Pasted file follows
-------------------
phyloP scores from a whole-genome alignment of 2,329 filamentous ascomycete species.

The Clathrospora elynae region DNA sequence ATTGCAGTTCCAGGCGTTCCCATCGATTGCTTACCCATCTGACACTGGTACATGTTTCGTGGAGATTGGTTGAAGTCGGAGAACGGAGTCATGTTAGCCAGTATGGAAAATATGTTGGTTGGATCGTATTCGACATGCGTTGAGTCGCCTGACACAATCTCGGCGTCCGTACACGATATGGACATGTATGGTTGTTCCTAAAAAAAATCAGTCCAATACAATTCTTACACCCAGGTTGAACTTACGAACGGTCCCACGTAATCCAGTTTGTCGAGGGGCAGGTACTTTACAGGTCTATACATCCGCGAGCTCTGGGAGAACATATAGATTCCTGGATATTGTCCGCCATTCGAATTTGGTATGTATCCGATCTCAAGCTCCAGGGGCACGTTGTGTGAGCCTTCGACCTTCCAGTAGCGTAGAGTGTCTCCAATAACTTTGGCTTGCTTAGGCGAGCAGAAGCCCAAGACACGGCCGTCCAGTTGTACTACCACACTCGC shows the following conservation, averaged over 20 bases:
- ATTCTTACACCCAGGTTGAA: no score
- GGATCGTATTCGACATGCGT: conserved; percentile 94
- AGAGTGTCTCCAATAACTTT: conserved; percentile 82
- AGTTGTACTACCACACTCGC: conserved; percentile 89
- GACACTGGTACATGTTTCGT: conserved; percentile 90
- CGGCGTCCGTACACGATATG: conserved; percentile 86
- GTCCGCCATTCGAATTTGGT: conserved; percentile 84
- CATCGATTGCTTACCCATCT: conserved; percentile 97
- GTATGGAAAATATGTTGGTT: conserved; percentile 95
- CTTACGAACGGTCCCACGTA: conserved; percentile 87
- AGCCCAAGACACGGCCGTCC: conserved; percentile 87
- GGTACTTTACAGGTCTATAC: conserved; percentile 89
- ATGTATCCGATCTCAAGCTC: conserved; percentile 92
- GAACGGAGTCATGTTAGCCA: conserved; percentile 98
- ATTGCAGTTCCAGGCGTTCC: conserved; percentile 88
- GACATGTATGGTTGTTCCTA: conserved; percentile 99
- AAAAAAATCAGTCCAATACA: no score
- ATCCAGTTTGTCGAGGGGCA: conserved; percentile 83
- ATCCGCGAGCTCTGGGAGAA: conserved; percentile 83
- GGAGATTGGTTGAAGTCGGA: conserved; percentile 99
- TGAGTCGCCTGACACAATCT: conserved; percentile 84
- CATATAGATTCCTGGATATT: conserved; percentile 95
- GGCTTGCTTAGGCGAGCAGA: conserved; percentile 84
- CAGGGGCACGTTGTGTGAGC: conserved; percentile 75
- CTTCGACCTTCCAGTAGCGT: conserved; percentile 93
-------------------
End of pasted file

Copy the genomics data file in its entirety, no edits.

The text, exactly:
phyloP scores from a whole-genome alignment of 2,329 filamentous ascomycete species.

The Clathrospora elynae region DNA sequence ATTGCAGTTCCAGGCGTTCCCATCGATTGCTTACCCATCTGACACTGGTACATGTTTCGTGGAGATTGGTTGAAGTCGGAGAACGGAGTCATGTTAGCCAGTATGGAAAATATGTTGGTTGGATCGTATTCGACATGCGTTGAGTCGCCTGACACAATCTCGGCGTCCGTACACGATATGGACATGTATGGTTGTTCCTAAAAAAAATCAGTCCAATACAATTCTTACACCCAGGTTGAACTTACGAACGGTCCCACGTAATCCAGTTTGTCGAGGGGCAGGTACTTTACAGGTCTATACATCCGCGAGCTCTGGGAGAACATATAGATTCCTGGATATTGTCCGCCATTCGAATTTGGTATGTATCCGATCTCAAGCTCCAGGGGCACGTTGTGTGAGCCTTCGACCTTCCAGTAGCGTAGAGTGTCTCCAATAACTTTGGCTTGCTTAGGCGAGCAGAAGCCCAAGACACGGCCGTCCAGTTGTACTACCACACTCGC shows the following conservation, averaged over 20 bases:
- ATTCTTACACCCAGGTTGAA: no score
- GGATCGTATTCGACATGCGT: conserved; percentile 94
- AGAGTGTCTCCAATAACTTT: conserved; percentile 82
- AGTTGTACTACCACACTCGC: conserved; percentile 89
- GACACTGGTACATGTTTCGT: conserved; percentile 90
- CGGCGTCCGTACACGATATG: conserved; percentile 86
- GTCCGCCATTCGAATTTGGT: conserved; percentile 84
- CATCGATTGCTTACCCATCT: conserved; percentile 97
- GTATGGAAAATATGTTGGTT: conserved; percentile 95
- CTTACGAACGGTCCCACGTA: conserved; percentile 87
- AGCCCAAGACACGGCCGTCC: conserved; percentile 87
- GGTACTTTACAGGTCTATAC: conserved; percentile 89
- ATGTATCCGATCTCAAGCTC: conserved; percentile 92
- GAACGGAGTCATGTTAGCCA: conserved; percentile 98
- ATTGCAGTTCCAGGCGTTCC: conserved; percentile 88
- GACATGTATGGTTGTTCCTA: conserved; percentile 99
- AAAAAAATCAGTCCAATACA: no score
- ATCCAGTTTGTCGAGGGGCA: conserved; percentile 83
- ATCCGCGAGCTCTGGGAGAA: conserved; percentile 83
- GGAGATTGGTTGAAGTCGGA: conserved; percentile 99
- TGAGTCGCCTGACACAATCT: conserved; percentile 84
- CATATAGATTCCTGGATATT: conserved; percentile 95
- GGCTTGCTTAGGCGAGCAGA: conserved; percentile 84
- CAGGGGCACGTTGTGTGAGC: conserved; percentile 75
- CTTCGACCTTCCAGTAGCGT: conserved; percentile 93